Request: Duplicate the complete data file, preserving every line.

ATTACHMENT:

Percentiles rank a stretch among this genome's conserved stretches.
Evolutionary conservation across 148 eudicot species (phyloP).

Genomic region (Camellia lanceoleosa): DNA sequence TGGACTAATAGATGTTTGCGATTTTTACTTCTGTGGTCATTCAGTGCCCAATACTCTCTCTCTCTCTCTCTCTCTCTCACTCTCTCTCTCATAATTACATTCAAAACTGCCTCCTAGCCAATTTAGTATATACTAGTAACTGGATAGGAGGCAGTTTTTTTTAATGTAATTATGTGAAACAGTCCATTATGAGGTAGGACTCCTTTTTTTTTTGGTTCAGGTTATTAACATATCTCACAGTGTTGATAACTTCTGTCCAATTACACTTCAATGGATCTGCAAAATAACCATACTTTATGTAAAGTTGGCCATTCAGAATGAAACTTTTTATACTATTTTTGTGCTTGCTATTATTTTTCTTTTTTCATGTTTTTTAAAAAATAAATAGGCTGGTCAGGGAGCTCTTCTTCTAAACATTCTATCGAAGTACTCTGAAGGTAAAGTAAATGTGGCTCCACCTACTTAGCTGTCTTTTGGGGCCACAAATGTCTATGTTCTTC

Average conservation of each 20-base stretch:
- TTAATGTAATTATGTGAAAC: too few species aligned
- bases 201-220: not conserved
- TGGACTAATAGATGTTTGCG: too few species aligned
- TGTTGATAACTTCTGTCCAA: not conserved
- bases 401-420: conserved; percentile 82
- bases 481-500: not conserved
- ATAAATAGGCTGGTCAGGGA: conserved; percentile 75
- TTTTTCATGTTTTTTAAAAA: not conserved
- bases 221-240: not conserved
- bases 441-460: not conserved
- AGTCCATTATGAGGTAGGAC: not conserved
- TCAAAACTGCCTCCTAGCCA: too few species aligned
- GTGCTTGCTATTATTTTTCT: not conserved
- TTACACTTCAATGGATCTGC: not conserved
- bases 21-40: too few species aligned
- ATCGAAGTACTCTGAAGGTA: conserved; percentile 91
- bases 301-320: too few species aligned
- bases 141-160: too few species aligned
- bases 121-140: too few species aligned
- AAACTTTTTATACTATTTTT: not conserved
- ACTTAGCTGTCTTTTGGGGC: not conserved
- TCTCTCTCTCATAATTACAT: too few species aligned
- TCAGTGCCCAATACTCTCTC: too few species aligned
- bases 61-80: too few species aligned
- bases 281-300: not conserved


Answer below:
Percentiles rank a stretch among this genome's conserved stretches.
Evolutionary conservation across 148 eudicot species (phyloP).

Genomic region (Camellia lanceoleosa): DNA sequence TGGACTAATAGATGTTTGCGATTTTTACTTCTGTGGTCATTCAGTGCCCAATACTCTCTCTCTCTCTCTCTCTCTCTCACTCTCTCTCTCATAATTACATTCAAAACTGCCTCCTAGCCAATTTAGTATATACTAGTAACTGGATAGGAGGCAGTTTTTTTTAATGTAATTATGTGAAACAGTCCATTATGAGGTAGGACTCCTTTTTTTTTTGGTTCAGGTTATTAACATATCTCACAGTGTTGATAACTTCTGTCCAATTACACTTCAATGGATCTGCAAAATAACCATACTTTATGTAAAGTTGGCCATTCAGAATGAAACTTTTTATACTATTTTTGTGCTTGCTATTATTTTTCTTTTTTCATGTTTTTTAAAAAATAAATAGGCTGGTCAGGGAGCTCTTCTTCTAAACATTCTATCGAAGTACTCTGAAGGTAAAGTAAATGTGGCTCCACCTACTTAGCTGTCTTTTGGGGCCACAAATGTCTATGTTCTTC

Average conservation of each 20-base stretch:
- TTAATGTAATTATGTGAAAC: too few species aligned
- bases 201-220: not conserved
- TGGACTAATAGATGTTTGCG: too few species aligned
- TGTTGATAACTTCTGTCCAA: not conserved
- bases 401-420: conserved; percentile 82
- bases 481-500: not conserved
- ATAAATAGGCTGGTCAGGGA: conserved; percentile 75
- TTTTTCATGTTTTTTAAAAA: not conserved
- bases 221-240: not conserved
- bases 441-460: not conserved
- AGTCCATTATGAGGTAGGAC: not conserved
- TCAAAACTGCCTCCTAGCCA: too few species aligned
- GTGCTTGCTATTATTTTTCT: not conserved
- TTACACTTCAATGGATCTGC: not conserved
- bases 21-40: too few species aligned
- ATCGAAGTACTCTGAAGGTA: conserved; percentile 91
- bases 301-320: too few species aligned
- bases 141-160: too few species aligned
- bases 121-140: too few species aligned
- AAACTTTTTATACTATTTTT: not conserved
- ACTTAGCTGTCTTTTGGGGC: not conserved
- TCTCTCTCTCATAATTACAT: too few species aligned
- TCAGTGCCCAATACTCTCTC: too few species aligned
- bases 61-80: too few species aligned
- bases 281-300: not conserved